CIO Development

Article Do you measure up?

A few years ago I was flown out to the USA for a beauty parade on benchmarking leadership to the gathered IT elite of a global pharmaceuticals company. It was a breakthrough opportunity for my company at the time, so there was a lot at stake. Their Chief Executive, a world-class sportsman in his youth, was very keen on measurement and had issued the edict: “if you aren’t keeping the score, you are only practicing.” I rather liked the spirit of the slogan, but I was able to offer them a counter-quote from Einstein: “not everything that counts can be easily counted.”

Einstein isn’t belittling the importance of measurement; he is urging us to be robust and careful in how we approach it. The whole point of benchmarking is to model excellence. It is the most complete response to the question: “how are the people who are able to do this better than we do, able to do it?” This is a powerful question to ask about anything you do, either as a team or as an individual. Good diagnostics and benchmarking require you to explore models of excellence. They generalise over ranges of businesses and people. They enable business and individuals to know when fundamental change is necessary and offer you guidance on how you can go about it.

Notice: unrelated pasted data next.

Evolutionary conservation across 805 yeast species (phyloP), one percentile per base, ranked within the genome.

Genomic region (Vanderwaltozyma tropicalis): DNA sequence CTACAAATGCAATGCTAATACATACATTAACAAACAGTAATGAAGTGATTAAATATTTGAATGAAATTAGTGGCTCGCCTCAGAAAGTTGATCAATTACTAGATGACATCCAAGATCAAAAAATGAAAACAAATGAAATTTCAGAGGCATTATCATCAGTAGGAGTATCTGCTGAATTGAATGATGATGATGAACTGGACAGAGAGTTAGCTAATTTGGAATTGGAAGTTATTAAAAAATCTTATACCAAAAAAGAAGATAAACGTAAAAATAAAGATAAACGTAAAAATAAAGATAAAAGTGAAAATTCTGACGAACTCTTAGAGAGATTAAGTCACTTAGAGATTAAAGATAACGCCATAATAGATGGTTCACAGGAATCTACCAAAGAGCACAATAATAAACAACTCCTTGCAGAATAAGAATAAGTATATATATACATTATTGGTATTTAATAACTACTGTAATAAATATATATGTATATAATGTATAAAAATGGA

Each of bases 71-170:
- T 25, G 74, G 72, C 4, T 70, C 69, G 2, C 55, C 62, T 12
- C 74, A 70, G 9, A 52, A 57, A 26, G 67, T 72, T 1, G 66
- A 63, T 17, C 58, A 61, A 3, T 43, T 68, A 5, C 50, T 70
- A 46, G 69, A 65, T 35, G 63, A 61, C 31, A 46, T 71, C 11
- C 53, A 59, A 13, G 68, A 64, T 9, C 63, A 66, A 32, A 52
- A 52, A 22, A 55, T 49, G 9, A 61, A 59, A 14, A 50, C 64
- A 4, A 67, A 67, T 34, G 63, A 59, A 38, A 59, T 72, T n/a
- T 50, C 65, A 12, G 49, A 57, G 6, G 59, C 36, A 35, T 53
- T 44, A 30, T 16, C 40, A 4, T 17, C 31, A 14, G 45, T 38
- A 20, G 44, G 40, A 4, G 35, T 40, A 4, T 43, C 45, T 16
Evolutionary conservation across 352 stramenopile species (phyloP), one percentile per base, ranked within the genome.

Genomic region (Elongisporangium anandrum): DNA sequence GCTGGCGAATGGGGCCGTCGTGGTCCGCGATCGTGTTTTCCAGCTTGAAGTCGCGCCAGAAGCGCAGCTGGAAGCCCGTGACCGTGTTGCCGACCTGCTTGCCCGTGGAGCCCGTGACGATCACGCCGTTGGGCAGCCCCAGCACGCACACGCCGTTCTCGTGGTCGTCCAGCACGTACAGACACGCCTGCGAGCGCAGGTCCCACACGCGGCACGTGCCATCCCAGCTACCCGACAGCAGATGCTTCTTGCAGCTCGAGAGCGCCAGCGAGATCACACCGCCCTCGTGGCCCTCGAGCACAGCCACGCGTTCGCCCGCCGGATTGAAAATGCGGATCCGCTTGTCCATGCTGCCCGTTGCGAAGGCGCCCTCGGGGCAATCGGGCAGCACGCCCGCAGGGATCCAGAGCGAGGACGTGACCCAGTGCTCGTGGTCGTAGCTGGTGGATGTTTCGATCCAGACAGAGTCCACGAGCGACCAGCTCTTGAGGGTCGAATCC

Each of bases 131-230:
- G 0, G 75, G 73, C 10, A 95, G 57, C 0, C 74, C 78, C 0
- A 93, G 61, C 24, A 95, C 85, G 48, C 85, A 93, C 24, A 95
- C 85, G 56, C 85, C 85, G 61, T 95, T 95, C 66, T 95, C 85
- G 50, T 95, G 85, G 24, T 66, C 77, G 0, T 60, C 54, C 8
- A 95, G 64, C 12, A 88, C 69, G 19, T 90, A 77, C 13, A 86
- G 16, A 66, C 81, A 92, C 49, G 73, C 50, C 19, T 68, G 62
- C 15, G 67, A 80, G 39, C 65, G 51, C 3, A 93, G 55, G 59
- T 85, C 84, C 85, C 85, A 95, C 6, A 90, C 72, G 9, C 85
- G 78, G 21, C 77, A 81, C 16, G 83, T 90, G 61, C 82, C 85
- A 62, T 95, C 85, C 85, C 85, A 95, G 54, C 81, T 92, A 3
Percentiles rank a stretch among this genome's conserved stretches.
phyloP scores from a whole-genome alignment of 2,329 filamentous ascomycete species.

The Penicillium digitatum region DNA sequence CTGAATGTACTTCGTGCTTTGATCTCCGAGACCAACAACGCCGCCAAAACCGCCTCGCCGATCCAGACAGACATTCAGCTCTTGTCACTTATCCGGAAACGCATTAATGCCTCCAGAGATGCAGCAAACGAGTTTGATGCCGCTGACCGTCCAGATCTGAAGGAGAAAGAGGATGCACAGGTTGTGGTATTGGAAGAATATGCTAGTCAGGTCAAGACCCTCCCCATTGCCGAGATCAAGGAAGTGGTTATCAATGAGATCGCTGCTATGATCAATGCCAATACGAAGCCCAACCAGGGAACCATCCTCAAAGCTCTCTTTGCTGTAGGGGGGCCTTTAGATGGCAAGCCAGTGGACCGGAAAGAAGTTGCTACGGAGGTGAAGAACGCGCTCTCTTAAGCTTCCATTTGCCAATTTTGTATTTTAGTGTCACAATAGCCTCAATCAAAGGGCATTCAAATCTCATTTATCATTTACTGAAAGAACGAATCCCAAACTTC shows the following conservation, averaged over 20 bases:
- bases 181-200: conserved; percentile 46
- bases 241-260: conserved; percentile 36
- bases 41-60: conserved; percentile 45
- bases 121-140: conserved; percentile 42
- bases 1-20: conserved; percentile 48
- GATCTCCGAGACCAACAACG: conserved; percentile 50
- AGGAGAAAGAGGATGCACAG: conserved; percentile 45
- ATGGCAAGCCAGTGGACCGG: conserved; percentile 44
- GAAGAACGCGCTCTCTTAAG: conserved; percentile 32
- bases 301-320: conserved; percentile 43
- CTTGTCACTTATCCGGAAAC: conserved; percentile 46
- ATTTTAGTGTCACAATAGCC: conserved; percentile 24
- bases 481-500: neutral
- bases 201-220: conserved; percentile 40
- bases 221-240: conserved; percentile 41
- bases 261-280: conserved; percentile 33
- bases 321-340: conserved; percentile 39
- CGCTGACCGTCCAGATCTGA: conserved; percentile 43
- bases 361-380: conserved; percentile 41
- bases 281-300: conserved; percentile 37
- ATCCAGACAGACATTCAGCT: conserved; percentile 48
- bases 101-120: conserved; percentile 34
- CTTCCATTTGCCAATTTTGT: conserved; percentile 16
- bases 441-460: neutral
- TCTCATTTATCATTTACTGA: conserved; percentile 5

Benchmarking leadership capability is an important check in a continual learning process. The best organisations measure and compare performance regularly and they go on measuring and comparing while ever their model has validity. This assumes that you accept that you can learn from others and that best practice is transferable. If you and your executive don’t believe this you are doomed to mediocrity, or worse. Effective performance measurement cannot be superficial. It takes place at a deep structural level. It is a tool for learning how to change. It has to be systematic and you have to know with precision and clarity what is it you are trying to model. You must know how to model the excellence of others.

Let’s get back to Einstein, the second part of the quote runs: “not everything that can be counted, counts” and he could have been thinking about the good old IT function benchmarking and service level models when he said this. What does it matter how many lines of code your programmers can cut? It is much more valuable to know whether your functional contribution is up to scratch, or whether your executive team is as effective as it needs to be, or whether you are as good a leader as you can be. All these are measurable with effective modelling and good diagnostics. Doing it will teach you not just what needs to be improved, often radically improved, but also how you should go about it.

Contact Brinley Platts on 07973 745 640 at CIODEVELOPMENT.COM to find out how you can engage your colleagues and team on the issues raised by this article.

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